I’ve received a lot of webinar invitations recently that all say something like: “Revolutionize Your Business by Connecting the Enterprise to the Field.” My first thought is always: What a great topic! Connecting field and back office operations really does improve decision-making and streamline business operations. But then I realize that I’m assuming the webinar will address all those critical aspects that make field operations successful. Depending on who’s presenting the webinar that may be a bad assumption. I need to remind myself to ask a fundamental question, “What do they mean by ‘connect the enterprise to the field’ and what is the benefit?” After all, connecting the enterprise to the field is not always the same as revolutionizing your business.
Why do I bring this up? Because it turns out that many of these webinars are sponsored by companies that make hardware and/or networking software. These vendors are advocating that companies can increase profits by buying portable computing devices, electronic digital assistants or, more simply, cell phones on steroids that have a network connection to the back-office. The idea is to outfit the entire field organization with these devices and watch productivity soar. It’s a compelling story and in some industries it may even work; just check out the hardware carried by your friendly FedEx or UPS driver sometime. Certainly they can pickup packages and complete deliveries far quicker with that gizmo on their hip. Unfortunately, when it comes to servicing complex equipment, the key to field productivity is not hardware availability, it’s software usability.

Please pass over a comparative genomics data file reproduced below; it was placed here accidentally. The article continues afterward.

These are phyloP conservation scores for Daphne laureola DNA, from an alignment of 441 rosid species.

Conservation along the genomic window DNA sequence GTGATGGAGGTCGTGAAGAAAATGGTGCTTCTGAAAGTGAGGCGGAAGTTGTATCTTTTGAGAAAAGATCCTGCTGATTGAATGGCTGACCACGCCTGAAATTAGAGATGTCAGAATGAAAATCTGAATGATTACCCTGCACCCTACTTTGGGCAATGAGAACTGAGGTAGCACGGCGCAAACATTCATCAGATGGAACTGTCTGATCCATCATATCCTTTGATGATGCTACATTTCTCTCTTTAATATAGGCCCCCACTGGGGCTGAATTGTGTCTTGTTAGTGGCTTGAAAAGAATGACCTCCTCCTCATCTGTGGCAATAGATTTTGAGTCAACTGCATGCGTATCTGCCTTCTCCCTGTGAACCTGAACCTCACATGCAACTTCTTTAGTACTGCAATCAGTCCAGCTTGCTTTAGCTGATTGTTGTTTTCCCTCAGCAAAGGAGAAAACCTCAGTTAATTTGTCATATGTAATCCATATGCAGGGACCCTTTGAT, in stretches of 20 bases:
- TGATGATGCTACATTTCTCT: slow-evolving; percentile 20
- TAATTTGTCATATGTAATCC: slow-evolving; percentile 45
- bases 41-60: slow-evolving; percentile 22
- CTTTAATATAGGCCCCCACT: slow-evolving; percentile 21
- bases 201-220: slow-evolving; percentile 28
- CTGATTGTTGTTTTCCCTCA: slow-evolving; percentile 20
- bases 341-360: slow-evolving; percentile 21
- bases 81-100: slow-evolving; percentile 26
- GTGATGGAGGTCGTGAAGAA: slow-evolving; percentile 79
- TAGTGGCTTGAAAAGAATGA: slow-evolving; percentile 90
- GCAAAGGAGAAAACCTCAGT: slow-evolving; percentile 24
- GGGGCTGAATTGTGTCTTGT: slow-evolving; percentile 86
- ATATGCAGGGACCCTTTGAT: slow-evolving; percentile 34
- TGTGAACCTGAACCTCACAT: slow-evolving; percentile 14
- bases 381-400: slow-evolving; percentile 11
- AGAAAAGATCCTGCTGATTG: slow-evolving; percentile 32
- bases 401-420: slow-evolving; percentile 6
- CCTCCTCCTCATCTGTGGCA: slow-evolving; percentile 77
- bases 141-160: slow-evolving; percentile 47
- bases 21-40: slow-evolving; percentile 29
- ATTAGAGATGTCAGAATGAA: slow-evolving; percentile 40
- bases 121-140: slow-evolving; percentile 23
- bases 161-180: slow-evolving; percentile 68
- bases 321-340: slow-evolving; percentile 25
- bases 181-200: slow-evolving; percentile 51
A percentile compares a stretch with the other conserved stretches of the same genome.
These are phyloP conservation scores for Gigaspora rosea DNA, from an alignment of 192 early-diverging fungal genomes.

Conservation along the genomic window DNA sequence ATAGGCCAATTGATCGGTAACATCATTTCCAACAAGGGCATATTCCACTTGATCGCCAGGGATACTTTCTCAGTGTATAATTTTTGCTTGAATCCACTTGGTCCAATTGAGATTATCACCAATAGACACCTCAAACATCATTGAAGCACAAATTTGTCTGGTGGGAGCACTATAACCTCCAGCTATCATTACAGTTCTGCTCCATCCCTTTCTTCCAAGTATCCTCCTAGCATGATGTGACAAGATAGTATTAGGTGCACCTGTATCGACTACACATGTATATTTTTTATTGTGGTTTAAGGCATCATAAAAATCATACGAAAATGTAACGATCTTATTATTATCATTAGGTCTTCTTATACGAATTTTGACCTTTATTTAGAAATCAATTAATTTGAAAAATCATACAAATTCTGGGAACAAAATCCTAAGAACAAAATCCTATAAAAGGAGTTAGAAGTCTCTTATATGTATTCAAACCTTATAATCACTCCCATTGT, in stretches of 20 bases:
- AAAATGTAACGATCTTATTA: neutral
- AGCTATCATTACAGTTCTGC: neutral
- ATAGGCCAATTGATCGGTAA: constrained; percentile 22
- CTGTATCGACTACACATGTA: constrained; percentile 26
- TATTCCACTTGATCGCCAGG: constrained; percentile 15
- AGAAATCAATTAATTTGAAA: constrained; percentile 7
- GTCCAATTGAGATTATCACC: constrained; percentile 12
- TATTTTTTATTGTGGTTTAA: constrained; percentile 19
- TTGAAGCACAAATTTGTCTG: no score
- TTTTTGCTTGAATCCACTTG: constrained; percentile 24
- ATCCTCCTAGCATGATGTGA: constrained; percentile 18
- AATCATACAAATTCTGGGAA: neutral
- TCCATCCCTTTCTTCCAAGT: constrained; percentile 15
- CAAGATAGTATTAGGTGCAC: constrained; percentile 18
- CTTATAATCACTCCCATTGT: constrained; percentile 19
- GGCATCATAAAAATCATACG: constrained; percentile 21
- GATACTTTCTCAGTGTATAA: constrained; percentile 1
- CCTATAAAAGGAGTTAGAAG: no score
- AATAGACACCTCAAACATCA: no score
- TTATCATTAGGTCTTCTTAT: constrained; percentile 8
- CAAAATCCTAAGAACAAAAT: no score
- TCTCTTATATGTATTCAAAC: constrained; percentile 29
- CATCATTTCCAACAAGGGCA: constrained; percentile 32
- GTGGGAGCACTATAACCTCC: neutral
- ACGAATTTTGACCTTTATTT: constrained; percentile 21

To be fair, some of these mobile devices are pretty cool and, if properly implemented, they will let you interact with enterprise applications. But this begs a few questions: Do you want the field organization accessing your enterprise backbone? Is your enterprise software easy for the field to use (with or without a mobile device)? How many different systems are needed for a technician to get all the information they need? How does the system perform when the network connection is lost?
All of these questions go to the heart of usability. In our experience, efficiently servicing complex equipment requires technicians to access information that sits on somewhere between three and six different enterprise systems. (One customer found that the information needed by technicians was spread across 15 different systems.) Teaching the field organization to navigate so many different enterprise apps typically results in confusion, delays and errors. This is ironic because the primary goal of connecting the field to the enterprise is supposed to be faster service and fewer mistakes. Which begs the question, how does a slick phone with a 3G connection solve that problem? Companies looking to improve field service should place higher priority on selecting software than hardware.
Choosing software that really improves field support can be a challenge as well, and typically requires more than a call to your ERP vendor to buy the mobile module of an enterprise app. Field service requires a best-of-breed approach, because the solution must meet a wide variety of needs including: listing the work schedule, maintenance prerequisites (parts, tools, skills, etc.), diagnostics and fault isolation (eliminate NFF and confirm problems), troubleshooting (for unscheduled/break-fix events), parts identification, parts ordering, configuration management/feedback, service bulletin access, document and retrieve best practices, subject matter expert collaboration, closeout notes, compliance, etc. Companies must do their research and ask the experts to determine what really works for improving field service.
Now when I get an invitation to attend a “Revolutionize Your Business” webinar, I find myself looking more closely before accepting. Too often, I find the sponsors aren’t selling what industry really needs.